Thursday, July 17, 2014

The climate consensus is not 97% – it’s 100% | Watts Up With That?

During my valedictorian keynote at the conference, I appointed the lovely Diane Bast as my independent adjudicatrix. She read out six successive questions to the audience, one by one. I invited anyone who would answer “No” to that question to raise a hand. According to the adjudicatrix, not a single hand was raised in response to any of the questions.
These were the six questions.1. Does climate change?
2. Has the atmospheric concentration of CO2 increased since the late 1950s?
3. Is Man likely to have contributed to the measured increase in CO2 concentration since the late 1950s?
4. Other things being equal, is it likely that adding CO2 to the atmosphere will cause some global warming?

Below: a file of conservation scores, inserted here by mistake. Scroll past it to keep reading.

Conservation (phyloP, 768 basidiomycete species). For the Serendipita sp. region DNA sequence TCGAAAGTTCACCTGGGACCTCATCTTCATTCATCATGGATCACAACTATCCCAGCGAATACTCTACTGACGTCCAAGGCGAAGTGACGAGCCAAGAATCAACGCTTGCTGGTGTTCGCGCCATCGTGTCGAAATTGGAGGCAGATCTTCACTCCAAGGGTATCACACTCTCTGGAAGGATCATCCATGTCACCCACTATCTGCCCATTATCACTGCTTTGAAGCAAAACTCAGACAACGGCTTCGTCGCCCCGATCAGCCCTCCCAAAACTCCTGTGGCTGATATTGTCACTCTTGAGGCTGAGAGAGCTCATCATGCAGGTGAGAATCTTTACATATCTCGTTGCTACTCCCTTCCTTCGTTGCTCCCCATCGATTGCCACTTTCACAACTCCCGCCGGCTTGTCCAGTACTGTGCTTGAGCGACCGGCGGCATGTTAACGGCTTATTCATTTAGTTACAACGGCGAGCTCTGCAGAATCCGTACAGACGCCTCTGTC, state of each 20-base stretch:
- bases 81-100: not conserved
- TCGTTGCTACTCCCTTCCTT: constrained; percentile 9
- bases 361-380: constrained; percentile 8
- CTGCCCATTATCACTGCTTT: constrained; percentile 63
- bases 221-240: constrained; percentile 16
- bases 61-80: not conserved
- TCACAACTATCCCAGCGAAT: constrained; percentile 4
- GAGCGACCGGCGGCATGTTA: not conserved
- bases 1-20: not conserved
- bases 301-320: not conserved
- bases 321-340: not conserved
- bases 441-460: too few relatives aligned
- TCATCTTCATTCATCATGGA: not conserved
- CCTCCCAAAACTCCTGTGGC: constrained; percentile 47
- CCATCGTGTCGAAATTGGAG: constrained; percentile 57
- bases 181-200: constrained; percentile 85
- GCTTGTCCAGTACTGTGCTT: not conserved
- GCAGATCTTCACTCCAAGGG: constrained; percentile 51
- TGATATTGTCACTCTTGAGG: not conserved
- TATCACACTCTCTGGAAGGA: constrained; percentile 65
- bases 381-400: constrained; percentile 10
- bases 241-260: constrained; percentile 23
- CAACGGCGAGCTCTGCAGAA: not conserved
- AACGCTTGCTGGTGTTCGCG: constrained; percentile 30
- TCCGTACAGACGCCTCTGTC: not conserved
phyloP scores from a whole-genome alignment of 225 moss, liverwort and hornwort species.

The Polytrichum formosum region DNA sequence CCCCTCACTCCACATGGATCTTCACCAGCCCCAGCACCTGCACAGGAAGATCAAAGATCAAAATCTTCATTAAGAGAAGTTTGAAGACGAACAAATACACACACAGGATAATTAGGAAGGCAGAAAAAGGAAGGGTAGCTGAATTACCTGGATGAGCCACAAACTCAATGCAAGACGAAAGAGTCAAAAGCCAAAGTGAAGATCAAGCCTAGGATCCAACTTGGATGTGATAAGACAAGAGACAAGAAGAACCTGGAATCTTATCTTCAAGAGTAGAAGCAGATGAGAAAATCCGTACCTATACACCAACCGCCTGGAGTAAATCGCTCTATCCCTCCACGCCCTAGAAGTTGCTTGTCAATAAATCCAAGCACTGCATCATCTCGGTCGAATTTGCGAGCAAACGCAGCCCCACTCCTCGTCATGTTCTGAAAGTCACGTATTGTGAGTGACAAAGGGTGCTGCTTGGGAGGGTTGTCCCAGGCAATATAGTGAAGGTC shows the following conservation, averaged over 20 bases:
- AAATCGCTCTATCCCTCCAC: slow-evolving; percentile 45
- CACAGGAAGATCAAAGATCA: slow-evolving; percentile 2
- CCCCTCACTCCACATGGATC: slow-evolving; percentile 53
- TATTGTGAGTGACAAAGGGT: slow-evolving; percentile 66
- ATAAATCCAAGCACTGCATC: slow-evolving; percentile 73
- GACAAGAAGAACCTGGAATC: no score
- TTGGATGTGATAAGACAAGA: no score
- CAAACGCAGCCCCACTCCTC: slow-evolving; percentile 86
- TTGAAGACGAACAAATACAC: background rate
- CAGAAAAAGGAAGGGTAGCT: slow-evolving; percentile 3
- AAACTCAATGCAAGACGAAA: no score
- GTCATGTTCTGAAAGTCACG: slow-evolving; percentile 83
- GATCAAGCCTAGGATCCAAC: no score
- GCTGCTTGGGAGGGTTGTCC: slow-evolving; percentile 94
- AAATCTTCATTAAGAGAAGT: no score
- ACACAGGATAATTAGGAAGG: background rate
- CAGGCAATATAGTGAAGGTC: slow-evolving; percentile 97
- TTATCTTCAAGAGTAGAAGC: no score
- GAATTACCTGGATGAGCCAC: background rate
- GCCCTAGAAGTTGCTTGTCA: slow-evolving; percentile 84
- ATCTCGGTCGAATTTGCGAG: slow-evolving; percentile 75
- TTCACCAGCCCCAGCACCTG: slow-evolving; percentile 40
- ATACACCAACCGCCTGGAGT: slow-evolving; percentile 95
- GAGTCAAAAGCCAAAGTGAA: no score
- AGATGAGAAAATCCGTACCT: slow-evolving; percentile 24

5. Is it likely that there has been some global warming since the late 1950s?
6. Is it likely that Man’s emissions of CO2 and other greenhouse gases have contributed to the measured global warming since 1950?
At a conference of 600 “climate change deniers”, then, not one delegate denied that climate changes. Likewise, not one denied that we have contributed to global warming since 1950.
In the peer-reviewed learned journals, therefore, only 41 of 11,944 papers, or 0.3% – and not 97.1% – had endorsed the definition of the consensus proposition to which the IPCC, in its 2013 Fifth Assessment Report, had assigned 95-99% confidence.
Now that we have the results of the Heartland Conference survey, the full extent of the usual suspects’ evasiveness about climate “consensus” can be revealed.
Cook et al. had lumped together the 96.8% who, like all 100% of us at ICCC9, had endorsed the proposition that we cause some warming with the 0.3% who had endorsed the IPCC’s proposition that we caused most of the warming since 1950. 

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